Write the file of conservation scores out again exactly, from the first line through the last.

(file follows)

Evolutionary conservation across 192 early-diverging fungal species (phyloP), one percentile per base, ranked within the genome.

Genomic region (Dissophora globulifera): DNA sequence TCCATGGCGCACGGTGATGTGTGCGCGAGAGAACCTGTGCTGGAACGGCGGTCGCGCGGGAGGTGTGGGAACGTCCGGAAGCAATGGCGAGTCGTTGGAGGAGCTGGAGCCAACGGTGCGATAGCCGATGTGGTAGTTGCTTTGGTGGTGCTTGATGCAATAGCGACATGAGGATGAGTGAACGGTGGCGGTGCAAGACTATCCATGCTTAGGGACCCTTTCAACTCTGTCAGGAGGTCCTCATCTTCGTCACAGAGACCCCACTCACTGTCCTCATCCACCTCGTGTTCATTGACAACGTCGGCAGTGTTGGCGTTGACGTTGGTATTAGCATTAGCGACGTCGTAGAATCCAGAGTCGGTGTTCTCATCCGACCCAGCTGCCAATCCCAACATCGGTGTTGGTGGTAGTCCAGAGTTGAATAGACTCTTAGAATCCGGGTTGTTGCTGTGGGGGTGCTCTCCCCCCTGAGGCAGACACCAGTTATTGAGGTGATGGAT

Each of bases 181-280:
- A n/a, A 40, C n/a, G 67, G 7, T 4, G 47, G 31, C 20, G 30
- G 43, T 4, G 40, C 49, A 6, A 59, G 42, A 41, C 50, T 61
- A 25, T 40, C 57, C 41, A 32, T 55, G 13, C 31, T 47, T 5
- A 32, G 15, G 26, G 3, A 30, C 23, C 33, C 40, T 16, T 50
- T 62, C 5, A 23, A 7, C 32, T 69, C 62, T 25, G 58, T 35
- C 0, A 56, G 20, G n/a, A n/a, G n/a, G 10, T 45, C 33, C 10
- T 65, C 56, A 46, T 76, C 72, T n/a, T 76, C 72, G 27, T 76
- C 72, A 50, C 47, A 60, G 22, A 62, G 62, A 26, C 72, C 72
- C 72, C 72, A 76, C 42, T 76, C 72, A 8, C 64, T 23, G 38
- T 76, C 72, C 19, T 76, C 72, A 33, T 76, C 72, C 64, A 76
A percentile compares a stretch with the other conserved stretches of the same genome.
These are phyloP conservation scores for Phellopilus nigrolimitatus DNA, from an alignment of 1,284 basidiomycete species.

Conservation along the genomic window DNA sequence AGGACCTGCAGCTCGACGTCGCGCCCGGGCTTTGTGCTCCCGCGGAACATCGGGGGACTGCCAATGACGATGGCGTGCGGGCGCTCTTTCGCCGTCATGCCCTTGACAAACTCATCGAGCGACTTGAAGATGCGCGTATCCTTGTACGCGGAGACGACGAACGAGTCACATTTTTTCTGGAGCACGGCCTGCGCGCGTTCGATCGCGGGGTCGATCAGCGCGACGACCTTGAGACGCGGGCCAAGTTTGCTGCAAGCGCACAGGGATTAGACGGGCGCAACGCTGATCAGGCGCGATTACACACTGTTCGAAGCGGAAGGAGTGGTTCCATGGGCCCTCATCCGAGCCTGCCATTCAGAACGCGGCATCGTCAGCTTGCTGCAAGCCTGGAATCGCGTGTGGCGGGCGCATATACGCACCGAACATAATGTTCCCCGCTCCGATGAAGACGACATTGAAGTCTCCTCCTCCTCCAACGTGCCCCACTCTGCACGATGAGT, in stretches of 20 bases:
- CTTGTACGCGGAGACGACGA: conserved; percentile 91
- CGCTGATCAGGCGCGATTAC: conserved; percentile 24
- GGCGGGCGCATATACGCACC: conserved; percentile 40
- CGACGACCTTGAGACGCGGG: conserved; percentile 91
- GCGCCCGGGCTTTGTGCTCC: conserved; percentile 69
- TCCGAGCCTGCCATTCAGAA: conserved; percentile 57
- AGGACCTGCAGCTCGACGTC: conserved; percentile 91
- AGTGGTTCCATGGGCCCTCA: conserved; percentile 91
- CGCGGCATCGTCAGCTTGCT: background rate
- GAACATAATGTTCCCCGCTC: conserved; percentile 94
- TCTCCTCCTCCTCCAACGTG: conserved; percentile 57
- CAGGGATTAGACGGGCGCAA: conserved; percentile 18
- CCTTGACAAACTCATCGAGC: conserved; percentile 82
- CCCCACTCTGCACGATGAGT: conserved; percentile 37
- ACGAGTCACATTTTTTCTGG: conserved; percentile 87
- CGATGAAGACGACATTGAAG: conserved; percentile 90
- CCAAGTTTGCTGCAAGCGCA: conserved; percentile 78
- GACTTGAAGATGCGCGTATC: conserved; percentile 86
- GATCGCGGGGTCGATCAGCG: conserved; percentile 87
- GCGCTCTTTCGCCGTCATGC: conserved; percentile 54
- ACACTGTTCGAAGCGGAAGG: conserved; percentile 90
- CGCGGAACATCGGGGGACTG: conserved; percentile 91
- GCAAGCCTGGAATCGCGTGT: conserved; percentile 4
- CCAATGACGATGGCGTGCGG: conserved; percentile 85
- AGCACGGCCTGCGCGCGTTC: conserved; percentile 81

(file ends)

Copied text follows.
Evolutionary conservation across 192 early-diverging fungal species (phyloP), one percentile per base, ranked within the genome.

Genomic region (Dissophora globulifera): DNA sequence TCCATGGCGCACGGTGATGTGTGCGCGAGAGAACCTGTGCTGGAACGGCGGTCGCGCGGGAGGTGTGGGAACGTCCGGAAGCAATGGCGAGTCGTTGGAGGAGCTGGAGCCAACGGTGCGATAGCCGATGTGGTAGTTGCTTTGGTGGTGCTTGATGCAATAGCGACATGAGGATGAGTGAACGGTGGCGGTGCAAGACTATCCATGCTTAGGGACCCTTTCAACTCTGTCAGGAGGTCCTCATCTTCGTCACAGAGACCCCACTCACTGTCCTCATCCACCTCGTGTTCATTGACAACGTCGGCAGTGTTGGCGTTGACGTTGGTATTAGCATTAGCGACGTCGTAGAATCCAGAGTCGGTGTTCTCATCCGACCCAGCTGCCAATCCCAACATCGGTGTTGGTGGTAGTCCAGAGTTGAATAGACTCTTAGAATCCGGGTTGTTGCTGTGGGGGTGCTCTCCCCCCTGAGGCAGACACCAGTTATTGAGGTGATGGAT

Each of bases 181-280:
- A n/a, A 40, C n/a, G 67, G 7, T 4, G 47, G 31, C 20, G 30
- G 43, T 4, G 40, C 49, A 6, A 59, G 42, A 41, C 50, T 61
- A 25, T 40, C 57, C 41, A 32, T 55, G 13, C 31, T 47, T 5
- A 32, G 15, G 26, G 3, A 30, C 23, C 33, C 40, T 16, T 50
- T 62, C 5, A 23, A 7, C 32, T 69, C 62, T 25, G 58, T 35
- C 0, A 56, G 20, G n/a, A n/a, G n/a, G 10, T 45, C 33, C 10
- T 65, C 56, A 46, T 76, C 72, T n/a, T 76, C 72, G 27, T 76
- C 72, A 50, C 47, A 60, G 22, A 62, G 62, A 26, C 72, C 72
- C 72, C 72, A 76, C 42, T 76, C 72, A 8, C 64, T 23, G 38
- T 76, C 72, C 19, T 76, C 72, A 33, T 76, C 72, C 64, A 76
A percentile compares a stretch with the other conserved stretches of the same genome.
These are phyloP conservation scores for Phellopilus nigrolimitatus DNA, from an alignment of 1,284 basidiomycete species.

Conservation along the genomic window DNA sequence AGGACCTGCAGCTCGACGTCGCGCCCGGGCTTTGTGCTCCCGCGGAACATCGGGGGACTGCCAATGACGATGGCGTGCGGGCGCTCTTTCGCCGTCATGCCCTTGACAAACTCATCGAGCGACTTGAAGATGCGCGTATCCTTGTACGCGGAGACGACGAACGAGTCACATTTTTTCTGGAGCACGGCCTGCGCGCGTTCGATCGCGGGGTCGATCAGCGCGACGACCTTGAGACGCGGGCCAAGTTTGCTGCAAGCGCACAGGGATTAGACGGGCGCAACGCTGATCAGGCGCGATTACACACTGTTCGAAGCGGAAGGAGTGGTTCCATGGGCCCTCATCCGAGCCTGCCATTCAGAACGCGGCATCGTCAGCTTGCTGCAAGCCTGGAATCGCGTGTGGCGGGCGCATATACGCACCGAACATAATGTTCCCCGCTCCGATGAAGACGACATTGAAGTCTCCTCCTCCTCCAACGTGCCCCACTCTGCACGATGAGT, in stretches of 20 bases:
- CTTGTACGCGGAGACGACGA: conserved; percentile 91
- CGCTGATCAGGCGCGATTAC: conserved; percentile 24
- GGCGGGCGCATATACGCACC: conserved; percentile 40
- CGACGACCTTGAGACGCGGG: conserved; percentile 91
- GCGCCCGGGCTTTGTGCTCC: conserved; percentile 69
- TCCGAGCCTGCCATTCAGAA: conserved; percentile 57
- AGGACCTGCAGCTCGACGTC: conserved; percentile 91
- AGTGGTTCCATGGGCCCTCA: conserved; percentile 91
- CGCGGCATCGTCAGCTTGCT: background rate
- GAACATAATGTTCCCCGCTC: conserved; percentile 94
- TCTCCTCCTCCTCCAACGTG: conserved; percentile 57
- CAGGGATTAGACGGGCGCAA: conserved; percentile 18
- CCTTGACAAACTCATCGAGC: conserved; percentile 82
- CCCCACTCTGCACGATGAGT: conserved; percentile 37
- ACGAGTCACATTTTTTCTGG: conserved; percentile 87
- CGATGAAGACGACATTGAAG: conserved; percentile 90
- CCAAGTTTGCTGCAAGCGCA: conserved; percentile 78
- GACTTGAAGATGCGCGTATC: conserved; percentile 86
- GATCGCGGGGTCGATCAGCG: conserved; percentile 87
- GCGCTCTTTCGCCGTCATGC: conserved; percentile 54
- ACACTGTTCGAAGCGGAAGG: conserved; percentile 90
- CGCGGAACATCGGGGGACTG: conserved; percentile 91
- GCAAGCCTGGAATCGCGTGT: conserved; percentile 4
- CCAATGACGATGGCGTGCGG: conserved; percentile 85
- AGCACGGCCTGCGCGCGTTC: conserved; percentile 81